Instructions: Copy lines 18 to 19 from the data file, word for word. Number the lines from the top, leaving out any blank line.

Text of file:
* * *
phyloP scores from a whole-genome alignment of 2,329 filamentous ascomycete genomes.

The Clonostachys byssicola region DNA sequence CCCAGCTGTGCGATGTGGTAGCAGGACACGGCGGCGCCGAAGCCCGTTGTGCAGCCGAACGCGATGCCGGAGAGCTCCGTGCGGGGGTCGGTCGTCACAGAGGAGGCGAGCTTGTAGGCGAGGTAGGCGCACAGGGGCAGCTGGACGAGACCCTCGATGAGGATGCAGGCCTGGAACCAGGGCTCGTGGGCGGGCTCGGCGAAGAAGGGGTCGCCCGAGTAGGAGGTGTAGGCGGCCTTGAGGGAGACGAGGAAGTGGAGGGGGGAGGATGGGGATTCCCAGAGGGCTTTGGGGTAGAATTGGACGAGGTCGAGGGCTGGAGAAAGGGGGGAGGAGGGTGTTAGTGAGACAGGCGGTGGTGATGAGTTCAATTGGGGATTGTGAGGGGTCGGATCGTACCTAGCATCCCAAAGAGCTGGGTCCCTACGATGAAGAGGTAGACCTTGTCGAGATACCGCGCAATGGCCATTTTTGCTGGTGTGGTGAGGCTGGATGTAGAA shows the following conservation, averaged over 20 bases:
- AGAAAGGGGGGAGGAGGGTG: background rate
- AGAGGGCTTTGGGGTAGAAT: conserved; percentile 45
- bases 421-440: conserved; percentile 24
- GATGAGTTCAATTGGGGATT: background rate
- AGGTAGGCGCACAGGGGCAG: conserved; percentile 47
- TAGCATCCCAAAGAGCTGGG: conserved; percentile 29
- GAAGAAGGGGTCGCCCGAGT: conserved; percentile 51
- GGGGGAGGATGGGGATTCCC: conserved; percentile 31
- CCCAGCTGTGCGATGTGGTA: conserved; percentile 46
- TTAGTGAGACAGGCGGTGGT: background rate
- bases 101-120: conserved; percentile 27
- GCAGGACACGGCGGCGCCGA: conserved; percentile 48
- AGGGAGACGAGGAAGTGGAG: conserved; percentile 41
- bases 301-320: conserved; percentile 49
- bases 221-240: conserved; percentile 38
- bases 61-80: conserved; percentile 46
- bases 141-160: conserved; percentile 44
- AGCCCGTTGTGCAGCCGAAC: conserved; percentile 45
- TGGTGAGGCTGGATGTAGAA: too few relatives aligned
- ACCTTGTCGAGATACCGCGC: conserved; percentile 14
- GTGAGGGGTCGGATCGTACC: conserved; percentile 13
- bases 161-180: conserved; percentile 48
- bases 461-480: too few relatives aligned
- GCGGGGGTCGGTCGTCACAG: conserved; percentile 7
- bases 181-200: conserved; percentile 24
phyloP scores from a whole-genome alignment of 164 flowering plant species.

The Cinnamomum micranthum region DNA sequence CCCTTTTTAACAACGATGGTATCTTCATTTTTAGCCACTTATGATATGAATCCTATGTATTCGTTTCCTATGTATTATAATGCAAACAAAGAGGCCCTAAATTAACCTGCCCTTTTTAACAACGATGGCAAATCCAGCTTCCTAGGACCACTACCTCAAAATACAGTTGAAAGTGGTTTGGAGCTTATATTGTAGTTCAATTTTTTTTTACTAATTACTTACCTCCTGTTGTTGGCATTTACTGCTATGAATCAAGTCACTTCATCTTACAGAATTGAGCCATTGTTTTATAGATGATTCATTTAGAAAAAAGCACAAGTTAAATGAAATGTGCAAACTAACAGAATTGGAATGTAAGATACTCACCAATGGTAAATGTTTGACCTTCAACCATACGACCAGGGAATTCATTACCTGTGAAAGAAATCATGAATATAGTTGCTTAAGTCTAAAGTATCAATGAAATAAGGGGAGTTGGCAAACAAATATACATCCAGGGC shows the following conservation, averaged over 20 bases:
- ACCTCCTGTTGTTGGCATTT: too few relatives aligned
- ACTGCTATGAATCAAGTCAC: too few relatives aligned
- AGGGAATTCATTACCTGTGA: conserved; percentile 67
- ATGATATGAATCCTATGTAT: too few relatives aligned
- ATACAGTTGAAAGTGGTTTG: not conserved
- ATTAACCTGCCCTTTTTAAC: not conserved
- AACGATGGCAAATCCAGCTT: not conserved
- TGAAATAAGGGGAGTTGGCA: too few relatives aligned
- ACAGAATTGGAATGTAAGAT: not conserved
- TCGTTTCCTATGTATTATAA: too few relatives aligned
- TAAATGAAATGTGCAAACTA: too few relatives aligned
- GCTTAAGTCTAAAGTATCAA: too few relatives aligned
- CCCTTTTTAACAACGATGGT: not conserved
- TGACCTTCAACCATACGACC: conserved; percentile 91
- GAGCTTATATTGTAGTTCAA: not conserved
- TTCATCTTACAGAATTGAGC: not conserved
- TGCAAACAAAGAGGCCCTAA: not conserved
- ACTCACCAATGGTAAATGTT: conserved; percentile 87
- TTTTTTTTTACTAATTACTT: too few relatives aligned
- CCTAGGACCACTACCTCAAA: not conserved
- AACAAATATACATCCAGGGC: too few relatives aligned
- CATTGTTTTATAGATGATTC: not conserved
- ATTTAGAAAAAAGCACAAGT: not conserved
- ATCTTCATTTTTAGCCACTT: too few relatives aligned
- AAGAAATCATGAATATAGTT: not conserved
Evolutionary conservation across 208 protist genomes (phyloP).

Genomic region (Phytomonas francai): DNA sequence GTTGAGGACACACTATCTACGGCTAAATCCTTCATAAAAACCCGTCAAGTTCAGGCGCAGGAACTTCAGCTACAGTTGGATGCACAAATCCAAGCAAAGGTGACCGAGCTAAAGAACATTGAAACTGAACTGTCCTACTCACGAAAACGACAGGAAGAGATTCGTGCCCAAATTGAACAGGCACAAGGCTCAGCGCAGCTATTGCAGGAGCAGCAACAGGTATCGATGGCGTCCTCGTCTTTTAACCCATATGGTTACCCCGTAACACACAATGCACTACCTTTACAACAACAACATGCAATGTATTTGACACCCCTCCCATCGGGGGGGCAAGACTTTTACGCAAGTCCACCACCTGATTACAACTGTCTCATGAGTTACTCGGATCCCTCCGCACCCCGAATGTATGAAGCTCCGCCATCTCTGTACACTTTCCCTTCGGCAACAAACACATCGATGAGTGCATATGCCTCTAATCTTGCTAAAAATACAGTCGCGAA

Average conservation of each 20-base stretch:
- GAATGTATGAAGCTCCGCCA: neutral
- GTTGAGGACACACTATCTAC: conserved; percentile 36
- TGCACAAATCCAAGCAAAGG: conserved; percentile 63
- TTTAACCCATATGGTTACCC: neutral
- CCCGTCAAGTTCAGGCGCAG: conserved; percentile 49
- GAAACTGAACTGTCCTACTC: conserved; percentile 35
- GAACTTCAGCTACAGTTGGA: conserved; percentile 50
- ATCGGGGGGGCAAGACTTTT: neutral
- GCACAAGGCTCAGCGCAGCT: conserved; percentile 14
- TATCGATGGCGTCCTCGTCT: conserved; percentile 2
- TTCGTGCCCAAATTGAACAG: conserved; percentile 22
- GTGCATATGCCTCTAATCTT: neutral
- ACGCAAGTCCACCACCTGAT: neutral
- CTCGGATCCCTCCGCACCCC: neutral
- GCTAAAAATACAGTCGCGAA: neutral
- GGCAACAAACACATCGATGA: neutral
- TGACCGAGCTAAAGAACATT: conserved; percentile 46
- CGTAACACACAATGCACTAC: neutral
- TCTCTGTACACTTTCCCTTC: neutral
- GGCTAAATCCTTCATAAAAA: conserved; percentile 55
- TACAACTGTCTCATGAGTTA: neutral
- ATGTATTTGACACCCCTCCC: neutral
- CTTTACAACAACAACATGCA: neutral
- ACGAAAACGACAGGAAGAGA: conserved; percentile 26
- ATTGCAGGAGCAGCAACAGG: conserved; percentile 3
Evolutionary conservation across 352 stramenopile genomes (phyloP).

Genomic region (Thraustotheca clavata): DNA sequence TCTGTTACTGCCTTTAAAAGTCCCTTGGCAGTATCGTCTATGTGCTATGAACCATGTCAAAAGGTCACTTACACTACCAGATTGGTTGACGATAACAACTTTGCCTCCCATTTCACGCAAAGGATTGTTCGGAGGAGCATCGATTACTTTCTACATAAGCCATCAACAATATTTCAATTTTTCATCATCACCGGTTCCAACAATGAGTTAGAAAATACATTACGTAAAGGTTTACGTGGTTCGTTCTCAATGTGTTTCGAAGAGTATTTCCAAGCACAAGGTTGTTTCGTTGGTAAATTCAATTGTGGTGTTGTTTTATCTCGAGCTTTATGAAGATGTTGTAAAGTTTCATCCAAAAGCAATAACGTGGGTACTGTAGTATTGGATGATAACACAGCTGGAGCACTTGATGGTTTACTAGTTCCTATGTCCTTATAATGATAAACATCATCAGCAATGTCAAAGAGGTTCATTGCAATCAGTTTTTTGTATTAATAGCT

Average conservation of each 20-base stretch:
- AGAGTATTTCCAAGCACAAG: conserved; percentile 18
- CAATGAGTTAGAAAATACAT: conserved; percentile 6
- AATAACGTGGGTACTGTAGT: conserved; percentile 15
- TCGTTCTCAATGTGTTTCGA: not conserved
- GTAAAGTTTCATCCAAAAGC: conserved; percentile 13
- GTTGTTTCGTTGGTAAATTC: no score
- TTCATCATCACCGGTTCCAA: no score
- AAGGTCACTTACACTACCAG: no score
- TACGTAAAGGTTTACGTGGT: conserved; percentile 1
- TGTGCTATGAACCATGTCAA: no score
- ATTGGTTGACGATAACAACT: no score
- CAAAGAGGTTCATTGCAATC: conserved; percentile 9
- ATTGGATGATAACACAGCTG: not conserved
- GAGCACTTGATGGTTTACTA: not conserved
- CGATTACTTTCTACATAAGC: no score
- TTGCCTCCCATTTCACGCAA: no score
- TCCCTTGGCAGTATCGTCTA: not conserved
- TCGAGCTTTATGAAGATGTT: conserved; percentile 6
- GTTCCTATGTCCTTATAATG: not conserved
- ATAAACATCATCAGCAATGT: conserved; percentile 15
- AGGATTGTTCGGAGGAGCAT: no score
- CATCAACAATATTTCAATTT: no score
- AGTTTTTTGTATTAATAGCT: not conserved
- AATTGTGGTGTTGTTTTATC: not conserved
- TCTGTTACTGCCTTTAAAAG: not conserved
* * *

- bases 61-80: conserved; percentile 46
- bases 141-160: conserved; percentile 44